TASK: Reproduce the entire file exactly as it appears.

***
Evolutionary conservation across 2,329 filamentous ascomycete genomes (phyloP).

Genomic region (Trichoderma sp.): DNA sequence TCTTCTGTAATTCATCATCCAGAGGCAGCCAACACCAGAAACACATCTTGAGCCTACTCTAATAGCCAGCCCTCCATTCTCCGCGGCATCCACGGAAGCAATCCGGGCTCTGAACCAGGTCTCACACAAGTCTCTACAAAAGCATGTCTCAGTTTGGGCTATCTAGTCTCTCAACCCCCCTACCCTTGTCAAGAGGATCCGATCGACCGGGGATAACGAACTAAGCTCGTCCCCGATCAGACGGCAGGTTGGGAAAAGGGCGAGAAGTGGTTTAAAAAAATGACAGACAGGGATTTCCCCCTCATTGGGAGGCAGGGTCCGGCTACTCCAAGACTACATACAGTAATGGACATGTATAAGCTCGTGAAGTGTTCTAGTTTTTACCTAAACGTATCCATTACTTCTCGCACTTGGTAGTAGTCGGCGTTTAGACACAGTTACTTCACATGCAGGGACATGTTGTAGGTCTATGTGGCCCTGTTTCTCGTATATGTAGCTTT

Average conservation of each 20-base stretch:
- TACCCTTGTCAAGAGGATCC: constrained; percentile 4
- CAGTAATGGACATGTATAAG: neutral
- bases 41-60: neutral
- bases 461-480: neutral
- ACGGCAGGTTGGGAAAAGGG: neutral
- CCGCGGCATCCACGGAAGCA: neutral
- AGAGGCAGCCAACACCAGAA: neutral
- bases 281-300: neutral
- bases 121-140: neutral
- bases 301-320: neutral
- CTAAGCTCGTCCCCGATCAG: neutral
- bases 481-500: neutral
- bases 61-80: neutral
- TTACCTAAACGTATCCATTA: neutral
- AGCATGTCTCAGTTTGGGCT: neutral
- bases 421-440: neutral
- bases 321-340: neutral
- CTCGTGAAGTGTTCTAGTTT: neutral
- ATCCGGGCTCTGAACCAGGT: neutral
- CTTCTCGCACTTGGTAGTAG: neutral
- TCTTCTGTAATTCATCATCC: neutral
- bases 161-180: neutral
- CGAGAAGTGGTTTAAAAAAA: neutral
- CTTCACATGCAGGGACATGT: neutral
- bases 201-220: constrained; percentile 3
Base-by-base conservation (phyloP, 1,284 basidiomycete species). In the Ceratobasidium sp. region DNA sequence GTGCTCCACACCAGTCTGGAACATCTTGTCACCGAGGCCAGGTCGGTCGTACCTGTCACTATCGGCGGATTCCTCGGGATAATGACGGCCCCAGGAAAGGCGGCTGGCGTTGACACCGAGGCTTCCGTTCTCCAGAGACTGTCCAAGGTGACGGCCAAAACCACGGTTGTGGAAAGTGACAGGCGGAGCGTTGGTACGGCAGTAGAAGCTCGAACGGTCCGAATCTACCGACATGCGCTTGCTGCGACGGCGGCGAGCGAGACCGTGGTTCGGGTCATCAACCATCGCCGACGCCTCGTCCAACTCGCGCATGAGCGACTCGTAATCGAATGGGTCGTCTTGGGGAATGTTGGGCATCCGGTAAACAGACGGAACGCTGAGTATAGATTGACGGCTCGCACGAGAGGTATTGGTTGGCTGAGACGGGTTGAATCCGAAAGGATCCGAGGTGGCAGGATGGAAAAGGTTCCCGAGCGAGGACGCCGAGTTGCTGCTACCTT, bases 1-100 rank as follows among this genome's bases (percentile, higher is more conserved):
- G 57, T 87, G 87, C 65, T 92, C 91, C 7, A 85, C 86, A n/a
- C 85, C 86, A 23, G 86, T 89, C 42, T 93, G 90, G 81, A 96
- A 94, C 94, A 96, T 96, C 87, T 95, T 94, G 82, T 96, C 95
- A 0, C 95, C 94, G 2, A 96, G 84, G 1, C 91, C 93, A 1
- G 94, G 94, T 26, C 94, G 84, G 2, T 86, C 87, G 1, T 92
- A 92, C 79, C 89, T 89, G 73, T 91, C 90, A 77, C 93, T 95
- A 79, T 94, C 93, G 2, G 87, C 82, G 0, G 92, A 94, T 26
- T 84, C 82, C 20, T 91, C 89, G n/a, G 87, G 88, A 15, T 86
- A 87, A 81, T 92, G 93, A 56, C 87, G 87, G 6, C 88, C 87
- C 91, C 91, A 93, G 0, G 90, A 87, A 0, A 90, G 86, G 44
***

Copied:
Evolutionary conservation across 2,329 filamentous ascomycete genomes (phyloP).

Genomic region (Trichoderma sp.): DNA sequence TCTTCTGTAATTCATCATCCAGAGGCAGCCAACACCAGAAACACATCTTGAGCCTACTCTAATAGCCAGCCCTCCATTCTCCGCGGCATCCACGGAAGCAATCCGGGCTCTGAACCAGGTCTCACACAAGTCTCTACAAAAGCATGTCTCAGTTTGGGCTATCTAGTCTCTCAACCCCCCTACCCTTGTCAAGAGGATCCGATCGACCGGGGATAACGAACTAAGCTCGTCCCCGATCAGACGGCAGGTTGGGAAAAGGGCGAGAAGTGGTTTAAAAAAATGACAGACAGGGATTTCCCCCTCATTGGGAGGCAGGGTCCGGCTACTCCAAGACTACATACAGTAATGGACATGTATAAGCTCGTGAAGTGTTCTAGTTTTTACCTAAACGTATCCATTACTTCTCGCACTTGGTAGTAGTCGGCGTTTAGACACAGTTACTTCACATGCAGGGACATGTTGTAGGTCTATGTGGCCCTGTTTCTCGTATATGTAGCTTT

Average conservation of each 20-base stretch:
- TACCCTTGTCAAGAGGATCC: constrained; percentile 4
- CAGTAATGGACATGTATAAG: neutral
- bases 41-60: neutral
- bases 461-480: neutral
- ACGGCAGGTTGGGAAAAGGG: neutral
- CCGCGGCATCCACGGAAGCA: neutral
- AGAGGCAGCCAACACCAGAA: neutral
- bases 281-300: neutral
- bases 121-140: neutral
- bases 301-320: neutral
- CTAAGCTCGTCCCCGATCAG: neutral
- bases 481-500: neutral
- bases 61-80: neutral
- TTACCTAAACGTATCCATTA: neutral
- AGCATGTCTCAGTTTGGGCT: neutral
- bases 421-440: neutral
- bases 321-340: neutral
- CTCGTGAAGTGTTCTAGTTT: neutral
- ATCCGGGCTCTGAACCAGGT: neutral
- CTTCTCGCACTTGGTAGTAG: neutral
- TCTTCTGTAATTCATCATCC: neutral
- bases 161-180: neutral
- CGAGAAGTGGTTTAAAAAAA: neutral
- CTTCACATGCAGGGACATGT: neutral
- bases 201-220: constrained; percentile 3
Base-by-base conservation (phyloP, 1,284 basidiomycete species). In the Ceratobasidium sp. region DNA sequence GTGCTCCACACCAGTCTGGAACATCTTGTCACCGAGGCCAGGTCGGTCGTACCTGTCACTATCGGCGGATTCCTCGGGATAATGACGGCCCCAGGAAAGGCGGCTGGCGTTGACACCGAGGCTTCCGTTCTCCAGAGACTGTCCAAGGTGACGGCCAAAACCACGGTTGTGGAAAGTGACAGGCGGAGCGTTGGTACGGCAGTAGAAGCTCGAACGGTCCGAATCTACCGACATGCGCTTGCTGCGACGGCGGCGAGCGAGACCGTGGTTCGGGTCATCAACCATCGCCGACGCCTCGTCCAACTCGCGCATGAGCGACTCGTAATCGAATGGGTCGTCTTGGGGAATGTTGGGCATCCGGTAAACAGACGGAACGCTGAGTATAGATTGACGGCTCGCACGAGAGGTATTGGTTGGCTGAGACGGGTTGAATCCGAAAGGATCCGAGGTGGCAGGATGGAAAAGGTTCCCGAGCGAGGACGCCGAGTTGCTGCTACCTT, bases 1-100 rank as follows among this genome's bases (percentile, higher is more conserved):
- G 57, T 87, G 87, C 65, T 92, C 91, C 7, A 85, C 86, A n/a
- C 85, C 86, A 23, G 86, T 89, C 42, T 93, G 90, G 81, A 96
- A 94, C 94, A 96, T 96, C 87, T 95, T 94, G 82, T 96, C 95
- A 0, C 95, C 94, G 2, A 96, G 84, G 1, C 91, C 93, A 1
- G 94, G 94, T 26, C 94, G 84, G 2, T 86, C 87, G 1, T 92
- A 92, C 79, C 89, T 89, G 73, T 91, C 90, A 77, C 93, T 95
- A 79, T 94, C 93, G 2, G 87, C 82, G 0, G 92, A 94, T 26
- T 84, C 82, C 20, T 91, C 89, G n/a, G 87, G 88, A 15, T 86
- A 87, A 81, T 92, G 93, A 56, C 87, G 87, G 6, C 88, C 87
- C 91, C 91, A 93, G 0, G 90, A 87, A 0, A 90, G 86, G 44